Hidden Evils by Jo TannahRating: 4.25 stars
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Length: Novel

Sebastian Torres was raised by his aunt after he was found alone as a baby when his parents disappeared. Following a less than conventional upbringing, he is now a midwife. To Sebastian, this is more a vocation than a job and though he loves his work, personally he only has his three dogs for company after a series of first dates gone bad.

Anthony Craig is head of OB-GYN at the hospital where Sebastian works. The two men have been secretly attracted to one another for some time, but it is Anthony who finds the courage to ask Sebastian out. Despite Sebastian thinking this is just another one-date wonder, the connection between the men is undeniable.

But whilst Sebastian’s love life is on the up, he is alerted by eight premature births in one night at the hospital, quickly followed by a news report of the deaths of five pregnant women — their babies all missing. The police are looking for a serial killer, but Sebastian believes the perpetrator is something far darker and more dangerous. However, in order to defeat it, he will have to reveal the truth of who he is to Anthony and risk losing him.

Hidden: Evils is a paranormal, urban fantasy with horror elements and Jo Tannah cleverly builds the suspense of her story. A good example of this is the two occasions where the narrative changes from third person to first. It is here that the creature speaks. Not only does this give the reader a real sense of the creature’s evil, but we are aware that during these moments Sebastian and his friends are being watched — and we know that they are in danger.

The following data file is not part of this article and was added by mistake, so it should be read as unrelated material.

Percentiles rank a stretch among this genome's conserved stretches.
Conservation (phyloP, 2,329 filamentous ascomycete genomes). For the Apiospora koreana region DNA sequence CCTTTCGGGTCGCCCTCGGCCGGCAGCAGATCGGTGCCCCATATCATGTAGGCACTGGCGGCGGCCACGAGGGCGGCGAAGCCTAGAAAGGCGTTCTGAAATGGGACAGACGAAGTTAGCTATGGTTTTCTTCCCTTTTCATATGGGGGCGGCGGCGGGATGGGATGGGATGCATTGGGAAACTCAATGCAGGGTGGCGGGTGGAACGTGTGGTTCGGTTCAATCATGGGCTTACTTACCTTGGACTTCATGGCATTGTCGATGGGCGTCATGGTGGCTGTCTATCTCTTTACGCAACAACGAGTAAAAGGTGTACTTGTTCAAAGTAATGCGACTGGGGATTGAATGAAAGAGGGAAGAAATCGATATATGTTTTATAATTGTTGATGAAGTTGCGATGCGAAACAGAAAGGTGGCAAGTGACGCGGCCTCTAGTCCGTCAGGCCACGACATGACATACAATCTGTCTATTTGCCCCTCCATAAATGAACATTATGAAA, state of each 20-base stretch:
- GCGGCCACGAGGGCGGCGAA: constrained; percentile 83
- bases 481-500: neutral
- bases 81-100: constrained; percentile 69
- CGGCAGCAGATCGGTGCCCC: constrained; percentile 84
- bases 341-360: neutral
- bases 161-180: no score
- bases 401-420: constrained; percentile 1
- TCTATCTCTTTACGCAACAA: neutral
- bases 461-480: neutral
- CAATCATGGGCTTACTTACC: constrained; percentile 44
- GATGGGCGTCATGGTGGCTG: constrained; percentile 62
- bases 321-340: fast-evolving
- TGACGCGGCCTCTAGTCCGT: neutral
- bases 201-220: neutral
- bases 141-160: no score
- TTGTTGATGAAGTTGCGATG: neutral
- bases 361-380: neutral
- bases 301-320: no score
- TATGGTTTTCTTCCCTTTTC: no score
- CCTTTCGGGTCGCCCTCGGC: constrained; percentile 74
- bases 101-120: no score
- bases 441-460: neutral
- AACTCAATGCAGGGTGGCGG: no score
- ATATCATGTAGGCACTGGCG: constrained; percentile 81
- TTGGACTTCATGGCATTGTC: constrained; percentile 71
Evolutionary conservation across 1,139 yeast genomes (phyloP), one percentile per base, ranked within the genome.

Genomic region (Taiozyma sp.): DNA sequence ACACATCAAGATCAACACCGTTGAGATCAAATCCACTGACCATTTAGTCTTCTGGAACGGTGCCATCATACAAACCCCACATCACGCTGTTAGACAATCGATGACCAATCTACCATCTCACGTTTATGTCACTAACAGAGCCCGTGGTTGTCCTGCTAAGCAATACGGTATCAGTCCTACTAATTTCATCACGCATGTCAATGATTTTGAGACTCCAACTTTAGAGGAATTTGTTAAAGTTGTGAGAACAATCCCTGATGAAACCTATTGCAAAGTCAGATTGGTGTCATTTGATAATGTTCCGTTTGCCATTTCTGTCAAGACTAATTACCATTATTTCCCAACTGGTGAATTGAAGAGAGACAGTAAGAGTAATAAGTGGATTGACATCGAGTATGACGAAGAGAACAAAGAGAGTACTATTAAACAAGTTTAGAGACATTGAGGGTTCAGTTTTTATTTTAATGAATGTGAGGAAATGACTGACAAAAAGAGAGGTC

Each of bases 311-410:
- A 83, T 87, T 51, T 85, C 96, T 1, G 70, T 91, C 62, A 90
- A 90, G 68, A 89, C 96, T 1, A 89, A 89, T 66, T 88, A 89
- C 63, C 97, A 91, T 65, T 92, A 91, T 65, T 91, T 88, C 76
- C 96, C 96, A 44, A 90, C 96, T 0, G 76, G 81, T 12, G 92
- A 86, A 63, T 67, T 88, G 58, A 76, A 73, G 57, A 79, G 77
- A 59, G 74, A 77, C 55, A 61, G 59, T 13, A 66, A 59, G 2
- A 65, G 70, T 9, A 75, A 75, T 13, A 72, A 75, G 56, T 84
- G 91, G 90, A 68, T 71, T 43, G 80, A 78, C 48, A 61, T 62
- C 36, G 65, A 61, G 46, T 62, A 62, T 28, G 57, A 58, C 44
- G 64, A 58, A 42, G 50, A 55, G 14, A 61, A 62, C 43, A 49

Hidden: Evils does not have the consistently fast pace that a reader may expect from a novel in this genre. Yet, the changes in pace worked well for me, particularly because Tannah spends time building her characters and their relationships during the story’s slower times.
Sebastian and Anthony’s relationship is an important focus of Hidden: Evils, but instead of being a distraction, this provides a relief from the tension. Both men are healers in their own right and whilst Anthony is pragmatic and obsessively neat, Sebastian is open and instinctual. Tannah still manages to communicate a sense that this relationship will work though and that these two meant to be together. This is mainly supported by the way in which Anthony is the first man since the “transfer” to want a second date with Sebastian and when they accidentally bump into a man Sebastian met once, he appears to be scared. We believe in this relationship despite the doubt about their future that Sebastian’s revelations create. The fact that Anthony is accepting of everything Sebastian tells him only compounds their love for one another and Anthony becomes a surprisingly strong ally.

I think Tannah’s approach to the story of Sebastian’s heritage is unusual. Generally, I find that authors detail their characters and social history at the beginning of the story, allowing the reader to know the individual completely. Here, in Hidden: Evils, Tannah gives subtle clues about Sebastian in the early chapters, for example, his preoccupation with the eight births and his rush to contact his aunts. It is then not until just over halfway through the novel that Sebastian tells his story in full. Though my curiosity was piqued and I wanted to rush to know more, I also think Tannah’s tactic added to the suspense.

Hidden: Evils is a riveting read, made more original because Tannah draws on folklore from her home country with which her reader may not be familiar. I look forward to the next installment of the Hidden series and would recommend this to fans of the genre.

kirsty sig